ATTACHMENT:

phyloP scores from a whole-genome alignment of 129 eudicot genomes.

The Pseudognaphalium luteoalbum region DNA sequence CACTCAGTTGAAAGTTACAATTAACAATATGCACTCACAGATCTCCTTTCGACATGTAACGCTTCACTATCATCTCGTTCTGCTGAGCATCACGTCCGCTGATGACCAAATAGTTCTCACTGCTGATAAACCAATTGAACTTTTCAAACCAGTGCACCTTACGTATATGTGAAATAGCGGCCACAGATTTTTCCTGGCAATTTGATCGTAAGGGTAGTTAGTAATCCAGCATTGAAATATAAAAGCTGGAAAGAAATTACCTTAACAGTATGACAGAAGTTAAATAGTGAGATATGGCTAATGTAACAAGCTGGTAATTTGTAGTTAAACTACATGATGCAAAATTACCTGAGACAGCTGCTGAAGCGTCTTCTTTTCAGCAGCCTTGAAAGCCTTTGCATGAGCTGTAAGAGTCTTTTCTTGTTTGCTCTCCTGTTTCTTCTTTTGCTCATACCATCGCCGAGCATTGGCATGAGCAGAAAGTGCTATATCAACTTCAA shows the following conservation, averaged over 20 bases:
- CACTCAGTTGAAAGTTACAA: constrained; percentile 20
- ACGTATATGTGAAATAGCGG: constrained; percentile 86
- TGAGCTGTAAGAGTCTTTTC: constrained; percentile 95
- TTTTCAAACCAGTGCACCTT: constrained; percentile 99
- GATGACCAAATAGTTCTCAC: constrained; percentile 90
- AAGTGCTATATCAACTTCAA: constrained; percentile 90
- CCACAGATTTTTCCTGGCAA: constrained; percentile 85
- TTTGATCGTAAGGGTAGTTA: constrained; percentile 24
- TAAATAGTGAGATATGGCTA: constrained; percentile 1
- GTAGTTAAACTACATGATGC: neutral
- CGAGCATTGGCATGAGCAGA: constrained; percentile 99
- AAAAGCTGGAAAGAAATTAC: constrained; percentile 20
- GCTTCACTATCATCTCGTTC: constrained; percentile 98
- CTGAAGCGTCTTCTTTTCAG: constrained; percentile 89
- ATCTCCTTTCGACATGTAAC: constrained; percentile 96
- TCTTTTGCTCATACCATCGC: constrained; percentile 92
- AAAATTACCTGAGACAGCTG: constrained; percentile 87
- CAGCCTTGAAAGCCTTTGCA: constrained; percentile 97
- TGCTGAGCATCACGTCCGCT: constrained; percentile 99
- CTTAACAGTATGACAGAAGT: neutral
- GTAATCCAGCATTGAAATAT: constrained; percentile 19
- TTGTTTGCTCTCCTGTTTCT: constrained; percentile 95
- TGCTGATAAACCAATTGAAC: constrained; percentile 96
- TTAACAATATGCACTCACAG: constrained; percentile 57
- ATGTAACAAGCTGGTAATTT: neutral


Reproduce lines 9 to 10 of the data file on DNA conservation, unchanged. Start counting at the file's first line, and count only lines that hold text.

- CCACAGATTTTTCCTGGCAA: constrained; percentile 85
- TTTGATCGTAAGGGTAGTTA: constrained; percentile 24